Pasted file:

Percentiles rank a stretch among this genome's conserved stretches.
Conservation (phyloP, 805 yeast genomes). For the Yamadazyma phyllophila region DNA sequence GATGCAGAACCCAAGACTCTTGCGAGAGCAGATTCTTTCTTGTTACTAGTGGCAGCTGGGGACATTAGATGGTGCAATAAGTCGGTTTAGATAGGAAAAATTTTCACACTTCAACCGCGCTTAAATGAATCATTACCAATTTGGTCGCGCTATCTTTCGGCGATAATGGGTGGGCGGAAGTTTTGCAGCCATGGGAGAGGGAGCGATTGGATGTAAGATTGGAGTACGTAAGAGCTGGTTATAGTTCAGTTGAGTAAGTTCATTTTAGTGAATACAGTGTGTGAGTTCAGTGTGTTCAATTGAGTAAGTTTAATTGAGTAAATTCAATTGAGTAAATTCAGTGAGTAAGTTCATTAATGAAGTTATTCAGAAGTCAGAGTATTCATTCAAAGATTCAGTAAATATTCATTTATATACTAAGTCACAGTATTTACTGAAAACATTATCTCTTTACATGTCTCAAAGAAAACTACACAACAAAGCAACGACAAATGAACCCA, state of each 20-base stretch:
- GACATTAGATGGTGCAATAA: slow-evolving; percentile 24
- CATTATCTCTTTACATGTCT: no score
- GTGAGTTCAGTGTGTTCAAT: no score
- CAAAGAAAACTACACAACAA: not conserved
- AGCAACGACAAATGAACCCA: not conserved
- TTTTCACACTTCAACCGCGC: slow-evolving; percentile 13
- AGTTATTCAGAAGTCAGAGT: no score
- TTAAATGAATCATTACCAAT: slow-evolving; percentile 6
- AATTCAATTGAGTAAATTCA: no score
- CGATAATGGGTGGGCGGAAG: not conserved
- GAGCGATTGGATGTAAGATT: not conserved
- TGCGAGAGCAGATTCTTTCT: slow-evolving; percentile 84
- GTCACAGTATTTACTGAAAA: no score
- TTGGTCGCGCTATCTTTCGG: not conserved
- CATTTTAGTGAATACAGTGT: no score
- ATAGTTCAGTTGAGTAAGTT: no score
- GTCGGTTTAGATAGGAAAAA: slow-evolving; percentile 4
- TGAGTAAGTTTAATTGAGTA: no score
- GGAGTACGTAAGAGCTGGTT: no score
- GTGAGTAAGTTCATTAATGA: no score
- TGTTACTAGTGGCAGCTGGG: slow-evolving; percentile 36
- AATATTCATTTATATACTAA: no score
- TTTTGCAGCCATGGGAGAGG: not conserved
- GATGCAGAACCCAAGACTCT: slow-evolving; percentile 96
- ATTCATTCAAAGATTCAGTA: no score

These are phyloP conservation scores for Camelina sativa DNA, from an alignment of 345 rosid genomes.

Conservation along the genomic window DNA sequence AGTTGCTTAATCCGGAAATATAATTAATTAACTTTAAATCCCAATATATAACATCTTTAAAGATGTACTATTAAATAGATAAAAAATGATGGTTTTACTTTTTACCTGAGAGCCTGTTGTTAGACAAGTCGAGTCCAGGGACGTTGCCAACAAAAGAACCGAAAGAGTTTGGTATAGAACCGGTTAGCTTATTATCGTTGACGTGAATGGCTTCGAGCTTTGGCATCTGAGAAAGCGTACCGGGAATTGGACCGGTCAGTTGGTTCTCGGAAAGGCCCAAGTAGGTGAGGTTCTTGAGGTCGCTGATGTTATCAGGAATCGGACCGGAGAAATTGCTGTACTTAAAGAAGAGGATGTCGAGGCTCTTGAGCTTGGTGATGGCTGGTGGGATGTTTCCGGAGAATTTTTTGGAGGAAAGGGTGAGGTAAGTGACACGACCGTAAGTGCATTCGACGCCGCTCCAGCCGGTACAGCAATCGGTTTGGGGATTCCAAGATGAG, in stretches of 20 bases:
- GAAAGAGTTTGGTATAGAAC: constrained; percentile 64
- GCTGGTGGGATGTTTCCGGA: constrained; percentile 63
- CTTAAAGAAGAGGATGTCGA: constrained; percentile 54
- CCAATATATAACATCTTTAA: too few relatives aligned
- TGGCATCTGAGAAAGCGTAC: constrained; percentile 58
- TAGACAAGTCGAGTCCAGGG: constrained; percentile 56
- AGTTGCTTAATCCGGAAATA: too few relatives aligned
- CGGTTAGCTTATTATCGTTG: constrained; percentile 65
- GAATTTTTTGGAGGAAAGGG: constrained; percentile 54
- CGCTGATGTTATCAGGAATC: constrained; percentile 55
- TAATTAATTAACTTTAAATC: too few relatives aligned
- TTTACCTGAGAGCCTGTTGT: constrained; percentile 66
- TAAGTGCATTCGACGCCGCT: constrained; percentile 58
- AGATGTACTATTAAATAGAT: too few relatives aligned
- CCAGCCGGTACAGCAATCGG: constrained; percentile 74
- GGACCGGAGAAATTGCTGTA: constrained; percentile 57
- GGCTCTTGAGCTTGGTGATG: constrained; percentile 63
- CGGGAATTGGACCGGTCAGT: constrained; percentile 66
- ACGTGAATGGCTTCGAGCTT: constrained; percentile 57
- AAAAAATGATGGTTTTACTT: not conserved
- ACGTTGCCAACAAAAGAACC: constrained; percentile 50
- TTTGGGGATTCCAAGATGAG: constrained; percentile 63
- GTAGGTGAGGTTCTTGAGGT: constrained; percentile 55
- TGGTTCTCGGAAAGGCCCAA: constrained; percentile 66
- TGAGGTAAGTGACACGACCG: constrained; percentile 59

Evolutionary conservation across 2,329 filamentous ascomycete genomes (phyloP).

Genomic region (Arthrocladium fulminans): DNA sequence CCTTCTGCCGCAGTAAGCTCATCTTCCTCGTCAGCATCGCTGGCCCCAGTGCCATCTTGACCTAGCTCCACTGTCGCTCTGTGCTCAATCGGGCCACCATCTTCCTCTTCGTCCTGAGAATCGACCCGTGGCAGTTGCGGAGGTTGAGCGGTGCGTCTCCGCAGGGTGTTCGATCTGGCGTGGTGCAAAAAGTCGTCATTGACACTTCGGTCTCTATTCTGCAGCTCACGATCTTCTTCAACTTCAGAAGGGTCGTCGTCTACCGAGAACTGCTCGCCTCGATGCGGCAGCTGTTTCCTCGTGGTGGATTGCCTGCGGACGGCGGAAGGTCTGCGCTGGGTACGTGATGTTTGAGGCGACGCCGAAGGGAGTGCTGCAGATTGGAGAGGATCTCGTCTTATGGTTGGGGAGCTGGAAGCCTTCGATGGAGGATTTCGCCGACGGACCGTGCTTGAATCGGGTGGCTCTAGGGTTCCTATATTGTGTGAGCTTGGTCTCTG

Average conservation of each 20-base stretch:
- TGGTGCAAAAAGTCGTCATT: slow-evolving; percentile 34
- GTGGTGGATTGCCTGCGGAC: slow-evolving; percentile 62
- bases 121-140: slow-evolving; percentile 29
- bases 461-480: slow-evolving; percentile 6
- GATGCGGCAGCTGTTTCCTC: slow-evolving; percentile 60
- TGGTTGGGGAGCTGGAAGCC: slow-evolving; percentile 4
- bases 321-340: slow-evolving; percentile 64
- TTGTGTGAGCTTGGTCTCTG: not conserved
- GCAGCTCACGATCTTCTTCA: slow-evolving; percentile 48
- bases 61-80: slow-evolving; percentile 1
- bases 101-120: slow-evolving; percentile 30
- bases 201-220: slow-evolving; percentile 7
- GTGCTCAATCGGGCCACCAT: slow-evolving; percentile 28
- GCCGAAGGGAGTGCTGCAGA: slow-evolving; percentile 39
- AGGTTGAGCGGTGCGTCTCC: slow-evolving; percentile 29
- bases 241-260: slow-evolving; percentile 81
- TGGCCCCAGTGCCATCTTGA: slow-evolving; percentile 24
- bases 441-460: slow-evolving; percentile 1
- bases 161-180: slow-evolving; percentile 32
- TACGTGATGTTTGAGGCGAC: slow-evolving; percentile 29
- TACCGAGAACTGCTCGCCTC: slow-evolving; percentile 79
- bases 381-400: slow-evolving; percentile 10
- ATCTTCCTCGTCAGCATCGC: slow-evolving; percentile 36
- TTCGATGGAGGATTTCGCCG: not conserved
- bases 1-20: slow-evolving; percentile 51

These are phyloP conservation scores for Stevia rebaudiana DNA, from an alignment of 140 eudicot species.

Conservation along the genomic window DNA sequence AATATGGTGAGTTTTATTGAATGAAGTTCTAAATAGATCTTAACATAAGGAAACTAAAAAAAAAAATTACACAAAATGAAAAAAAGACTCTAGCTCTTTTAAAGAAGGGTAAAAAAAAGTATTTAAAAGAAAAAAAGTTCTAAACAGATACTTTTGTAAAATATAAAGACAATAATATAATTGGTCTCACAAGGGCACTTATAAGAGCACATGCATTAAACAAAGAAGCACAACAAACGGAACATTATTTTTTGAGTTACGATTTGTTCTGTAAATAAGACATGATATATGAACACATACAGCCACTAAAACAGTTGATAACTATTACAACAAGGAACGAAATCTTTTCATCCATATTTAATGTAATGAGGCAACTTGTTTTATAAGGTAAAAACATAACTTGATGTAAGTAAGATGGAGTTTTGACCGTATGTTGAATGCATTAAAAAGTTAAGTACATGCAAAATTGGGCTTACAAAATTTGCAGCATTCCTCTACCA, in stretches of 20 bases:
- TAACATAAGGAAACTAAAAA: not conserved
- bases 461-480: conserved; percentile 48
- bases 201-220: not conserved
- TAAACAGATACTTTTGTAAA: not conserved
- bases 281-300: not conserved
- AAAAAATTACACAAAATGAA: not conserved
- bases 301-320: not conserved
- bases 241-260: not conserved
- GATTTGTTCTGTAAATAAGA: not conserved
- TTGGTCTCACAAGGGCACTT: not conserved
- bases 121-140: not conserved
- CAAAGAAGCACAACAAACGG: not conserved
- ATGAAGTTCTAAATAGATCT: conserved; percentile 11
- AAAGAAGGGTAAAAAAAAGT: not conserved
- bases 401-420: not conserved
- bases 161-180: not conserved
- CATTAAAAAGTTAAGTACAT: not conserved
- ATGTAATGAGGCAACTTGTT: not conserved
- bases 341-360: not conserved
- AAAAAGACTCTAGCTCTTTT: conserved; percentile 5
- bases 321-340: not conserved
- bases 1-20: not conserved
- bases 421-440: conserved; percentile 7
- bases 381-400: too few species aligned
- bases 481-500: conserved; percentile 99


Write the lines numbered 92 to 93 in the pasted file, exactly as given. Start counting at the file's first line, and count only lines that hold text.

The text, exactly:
- bases 241-260: not conserved
- GATTTGTTCTGTAAATAAGA: not conserved